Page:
Source: Bell's Weekly Messenger, No.1827, Sunday, April 3, 1831.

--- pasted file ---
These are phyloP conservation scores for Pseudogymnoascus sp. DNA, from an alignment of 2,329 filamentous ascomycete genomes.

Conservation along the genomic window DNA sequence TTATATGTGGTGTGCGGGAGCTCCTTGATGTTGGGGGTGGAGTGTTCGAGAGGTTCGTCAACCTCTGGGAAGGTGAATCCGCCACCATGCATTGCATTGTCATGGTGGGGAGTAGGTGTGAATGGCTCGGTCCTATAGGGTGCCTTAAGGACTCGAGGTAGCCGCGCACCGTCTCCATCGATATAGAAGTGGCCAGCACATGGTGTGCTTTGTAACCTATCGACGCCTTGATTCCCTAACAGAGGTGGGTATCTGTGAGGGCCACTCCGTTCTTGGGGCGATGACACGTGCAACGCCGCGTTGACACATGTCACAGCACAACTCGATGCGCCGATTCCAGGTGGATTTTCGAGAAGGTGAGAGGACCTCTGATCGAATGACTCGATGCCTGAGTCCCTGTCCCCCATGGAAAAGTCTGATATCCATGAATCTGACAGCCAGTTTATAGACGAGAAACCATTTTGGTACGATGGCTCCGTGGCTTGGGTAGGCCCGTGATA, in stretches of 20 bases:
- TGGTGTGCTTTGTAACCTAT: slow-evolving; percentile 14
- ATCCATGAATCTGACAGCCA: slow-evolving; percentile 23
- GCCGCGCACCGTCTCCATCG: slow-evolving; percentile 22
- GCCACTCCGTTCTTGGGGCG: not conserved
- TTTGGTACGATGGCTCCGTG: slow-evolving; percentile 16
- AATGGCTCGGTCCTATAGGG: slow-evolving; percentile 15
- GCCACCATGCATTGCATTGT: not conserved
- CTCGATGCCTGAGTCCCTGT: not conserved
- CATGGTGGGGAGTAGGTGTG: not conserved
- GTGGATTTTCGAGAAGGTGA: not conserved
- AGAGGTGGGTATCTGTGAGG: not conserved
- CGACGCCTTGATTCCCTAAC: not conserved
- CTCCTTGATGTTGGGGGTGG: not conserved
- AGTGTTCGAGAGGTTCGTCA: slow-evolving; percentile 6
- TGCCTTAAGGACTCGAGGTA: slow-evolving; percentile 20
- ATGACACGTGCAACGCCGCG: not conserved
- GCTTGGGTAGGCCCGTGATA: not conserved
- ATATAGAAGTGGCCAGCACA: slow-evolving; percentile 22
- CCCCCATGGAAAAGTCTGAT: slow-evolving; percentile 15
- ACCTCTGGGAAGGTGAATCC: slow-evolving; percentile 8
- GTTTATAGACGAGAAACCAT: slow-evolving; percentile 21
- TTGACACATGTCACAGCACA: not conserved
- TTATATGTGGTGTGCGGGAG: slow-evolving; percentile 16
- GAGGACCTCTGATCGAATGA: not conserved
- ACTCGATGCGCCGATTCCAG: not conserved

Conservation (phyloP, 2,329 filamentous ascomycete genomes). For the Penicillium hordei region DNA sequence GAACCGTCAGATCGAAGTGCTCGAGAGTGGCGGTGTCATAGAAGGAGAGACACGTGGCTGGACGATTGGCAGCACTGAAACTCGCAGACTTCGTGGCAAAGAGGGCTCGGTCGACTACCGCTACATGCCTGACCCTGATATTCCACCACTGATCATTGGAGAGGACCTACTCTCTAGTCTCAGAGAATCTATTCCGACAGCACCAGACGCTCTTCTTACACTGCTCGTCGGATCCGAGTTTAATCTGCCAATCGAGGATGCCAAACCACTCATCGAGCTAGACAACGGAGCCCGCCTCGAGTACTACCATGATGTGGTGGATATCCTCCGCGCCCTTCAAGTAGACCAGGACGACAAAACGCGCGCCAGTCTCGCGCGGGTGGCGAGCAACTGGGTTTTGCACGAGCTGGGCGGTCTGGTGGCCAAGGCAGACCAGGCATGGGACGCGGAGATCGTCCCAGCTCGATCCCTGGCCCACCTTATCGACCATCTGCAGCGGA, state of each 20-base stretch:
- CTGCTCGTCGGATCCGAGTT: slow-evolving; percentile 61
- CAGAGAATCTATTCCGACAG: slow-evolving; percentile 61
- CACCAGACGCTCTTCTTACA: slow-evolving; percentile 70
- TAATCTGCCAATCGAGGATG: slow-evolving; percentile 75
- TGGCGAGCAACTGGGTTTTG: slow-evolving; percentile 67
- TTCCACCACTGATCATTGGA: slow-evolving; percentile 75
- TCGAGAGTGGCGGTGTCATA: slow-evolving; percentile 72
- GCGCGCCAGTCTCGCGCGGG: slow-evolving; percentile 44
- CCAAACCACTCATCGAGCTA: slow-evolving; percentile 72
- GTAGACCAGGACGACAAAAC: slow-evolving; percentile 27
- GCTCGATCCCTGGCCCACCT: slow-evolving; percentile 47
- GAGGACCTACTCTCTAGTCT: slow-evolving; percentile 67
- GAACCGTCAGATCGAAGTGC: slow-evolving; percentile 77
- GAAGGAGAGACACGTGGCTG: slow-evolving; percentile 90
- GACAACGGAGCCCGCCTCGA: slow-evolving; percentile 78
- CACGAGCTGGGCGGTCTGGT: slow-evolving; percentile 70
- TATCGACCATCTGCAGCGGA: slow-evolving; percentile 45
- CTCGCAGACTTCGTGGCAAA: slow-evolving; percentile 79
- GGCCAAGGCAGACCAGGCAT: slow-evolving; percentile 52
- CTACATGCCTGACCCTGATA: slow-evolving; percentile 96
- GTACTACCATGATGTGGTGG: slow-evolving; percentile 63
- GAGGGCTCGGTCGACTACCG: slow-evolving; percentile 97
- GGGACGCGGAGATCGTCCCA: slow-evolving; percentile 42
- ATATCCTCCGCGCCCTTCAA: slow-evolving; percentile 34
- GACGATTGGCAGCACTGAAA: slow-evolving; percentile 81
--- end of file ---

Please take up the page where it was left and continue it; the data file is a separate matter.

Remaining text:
About the middle of the fourteenth century, we may take the first symptom of taste and cultivation in the church music at Rome and Naples; it then consisted of plain-chant for four voices, sometimes aided by a choir, and this, owning to the large size of the Italian churches, was necessarily numerous to produce any effect, but the difficulty of procuring choristers was every day felt more and more. To give some idea of this difficulty, it is only necessary to state, that even in the latter part of the fifteenth century, the choir of the principal church, both at Rome and Naples, was comprised almost entirely of Spaniards, Belgians, and French. To remedy this, and likewise to provide some place for the cultivation of native talent, the academies were set on foot, and hence the real, though remote origin of the present conservatorio. Harmonicon for April 1.